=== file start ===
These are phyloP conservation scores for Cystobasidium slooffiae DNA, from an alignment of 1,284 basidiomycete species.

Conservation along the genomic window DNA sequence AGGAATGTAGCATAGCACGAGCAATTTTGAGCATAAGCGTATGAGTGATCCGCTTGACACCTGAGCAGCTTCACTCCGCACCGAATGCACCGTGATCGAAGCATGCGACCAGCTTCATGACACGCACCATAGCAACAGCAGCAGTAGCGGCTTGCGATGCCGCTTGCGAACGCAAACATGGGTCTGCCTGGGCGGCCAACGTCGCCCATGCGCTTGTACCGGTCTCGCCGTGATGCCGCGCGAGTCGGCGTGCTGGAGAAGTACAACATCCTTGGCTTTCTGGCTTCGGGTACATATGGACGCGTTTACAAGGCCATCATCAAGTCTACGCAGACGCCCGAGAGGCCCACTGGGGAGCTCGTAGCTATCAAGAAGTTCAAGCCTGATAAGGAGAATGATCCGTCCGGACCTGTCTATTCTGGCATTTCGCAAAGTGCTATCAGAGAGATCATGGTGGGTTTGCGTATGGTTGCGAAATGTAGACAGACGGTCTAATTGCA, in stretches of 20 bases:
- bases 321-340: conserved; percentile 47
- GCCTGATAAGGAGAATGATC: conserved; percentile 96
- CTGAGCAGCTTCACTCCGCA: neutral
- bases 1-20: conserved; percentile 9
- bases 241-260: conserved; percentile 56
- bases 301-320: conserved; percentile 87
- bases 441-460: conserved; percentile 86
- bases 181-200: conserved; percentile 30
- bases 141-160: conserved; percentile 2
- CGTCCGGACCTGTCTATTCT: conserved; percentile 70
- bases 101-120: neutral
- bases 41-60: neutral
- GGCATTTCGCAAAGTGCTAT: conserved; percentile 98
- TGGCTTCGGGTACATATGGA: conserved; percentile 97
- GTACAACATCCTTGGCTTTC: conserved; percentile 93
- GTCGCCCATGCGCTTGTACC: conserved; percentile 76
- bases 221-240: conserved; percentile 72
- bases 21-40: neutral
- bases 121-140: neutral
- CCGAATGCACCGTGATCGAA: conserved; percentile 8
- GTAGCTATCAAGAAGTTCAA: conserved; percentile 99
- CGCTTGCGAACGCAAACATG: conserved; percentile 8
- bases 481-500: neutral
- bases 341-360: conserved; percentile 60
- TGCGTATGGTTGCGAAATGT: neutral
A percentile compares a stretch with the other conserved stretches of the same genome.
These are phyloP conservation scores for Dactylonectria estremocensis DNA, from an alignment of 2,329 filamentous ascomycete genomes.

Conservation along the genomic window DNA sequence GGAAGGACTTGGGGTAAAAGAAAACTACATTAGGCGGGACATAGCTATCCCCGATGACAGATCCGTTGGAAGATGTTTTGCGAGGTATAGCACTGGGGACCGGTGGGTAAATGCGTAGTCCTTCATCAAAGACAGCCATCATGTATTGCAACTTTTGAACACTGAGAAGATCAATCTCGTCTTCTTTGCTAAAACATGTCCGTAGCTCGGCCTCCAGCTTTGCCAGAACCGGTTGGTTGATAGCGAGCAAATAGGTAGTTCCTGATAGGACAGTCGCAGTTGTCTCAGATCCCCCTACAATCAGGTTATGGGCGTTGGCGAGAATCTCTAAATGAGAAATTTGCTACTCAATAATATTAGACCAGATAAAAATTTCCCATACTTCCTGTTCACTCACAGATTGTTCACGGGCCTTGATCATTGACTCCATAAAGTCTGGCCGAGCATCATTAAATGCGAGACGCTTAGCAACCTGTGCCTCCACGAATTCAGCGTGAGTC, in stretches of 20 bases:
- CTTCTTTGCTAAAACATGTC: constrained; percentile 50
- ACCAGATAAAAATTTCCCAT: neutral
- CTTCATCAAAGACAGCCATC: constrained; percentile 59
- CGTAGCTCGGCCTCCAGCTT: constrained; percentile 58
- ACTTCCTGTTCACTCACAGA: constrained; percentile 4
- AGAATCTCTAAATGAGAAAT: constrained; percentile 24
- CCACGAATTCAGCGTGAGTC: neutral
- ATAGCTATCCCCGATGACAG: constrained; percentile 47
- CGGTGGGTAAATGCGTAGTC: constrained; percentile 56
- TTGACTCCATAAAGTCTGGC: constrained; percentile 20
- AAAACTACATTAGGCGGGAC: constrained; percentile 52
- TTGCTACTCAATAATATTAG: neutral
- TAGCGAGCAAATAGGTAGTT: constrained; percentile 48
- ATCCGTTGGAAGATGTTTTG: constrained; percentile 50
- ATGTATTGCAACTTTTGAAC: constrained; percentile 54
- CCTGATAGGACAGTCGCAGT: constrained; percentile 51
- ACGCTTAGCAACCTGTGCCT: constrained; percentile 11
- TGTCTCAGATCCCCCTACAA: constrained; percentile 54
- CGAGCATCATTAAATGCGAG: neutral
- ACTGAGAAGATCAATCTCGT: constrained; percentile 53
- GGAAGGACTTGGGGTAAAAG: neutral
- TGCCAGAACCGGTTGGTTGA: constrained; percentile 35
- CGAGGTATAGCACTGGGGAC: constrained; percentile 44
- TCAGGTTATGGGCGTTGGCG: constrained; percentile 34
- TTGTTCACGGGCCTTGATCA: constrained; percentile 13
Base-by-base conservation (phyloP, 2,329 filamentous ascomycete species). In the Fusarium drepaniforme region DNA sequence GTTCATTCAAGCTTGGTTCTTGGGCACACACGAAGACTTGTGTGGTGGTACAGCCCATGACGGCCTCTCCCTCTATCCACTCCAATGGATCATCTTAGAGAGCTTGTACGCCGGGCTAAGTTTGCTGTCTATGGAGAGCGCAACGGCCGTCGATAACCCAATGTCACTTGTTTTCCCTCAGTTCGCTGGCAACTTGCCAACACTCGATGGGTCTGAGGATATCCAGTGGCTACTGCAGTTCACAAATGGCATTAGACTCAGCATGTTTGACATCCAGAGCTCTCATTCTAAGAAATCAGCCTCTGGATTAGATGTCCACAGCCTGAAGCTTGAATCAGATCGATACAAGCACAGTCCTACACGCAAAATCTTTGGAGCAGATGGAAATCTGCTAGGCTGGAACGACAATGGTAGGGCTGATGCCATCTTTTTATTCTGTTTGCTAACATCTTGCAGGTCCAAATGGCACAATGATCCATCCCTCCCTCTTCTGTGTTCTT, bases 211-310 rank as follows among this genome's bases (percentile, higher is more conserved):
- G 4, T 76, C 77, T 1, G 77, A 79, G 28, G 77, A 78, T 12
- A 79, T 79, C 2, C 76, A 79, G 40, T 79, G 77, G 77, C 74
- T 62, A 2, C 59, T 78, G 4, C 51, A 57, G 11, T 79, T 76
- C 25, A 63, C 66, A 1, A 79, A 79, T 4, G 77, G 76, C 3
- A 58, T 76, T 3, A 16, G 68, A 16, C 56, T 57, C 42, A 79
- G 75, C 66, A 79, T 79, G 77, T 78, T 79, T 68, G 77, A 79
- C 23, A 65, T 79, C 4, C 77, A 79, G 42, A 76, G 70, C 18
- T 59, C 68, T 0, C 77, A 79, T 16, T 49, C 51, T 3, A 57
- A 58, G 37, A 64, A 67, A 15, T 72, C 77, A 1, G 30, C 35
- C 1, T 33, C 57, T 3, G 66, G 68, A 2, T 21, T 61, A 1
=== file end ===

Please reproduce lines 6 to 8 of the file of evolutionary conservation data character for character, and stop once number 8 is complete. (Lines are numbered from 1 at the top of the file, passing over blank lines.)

- bases 1-20: conserved; percentile 9
- bases 241-260: conserved; percentile 56
- bases 301-320: conserved; percentile 87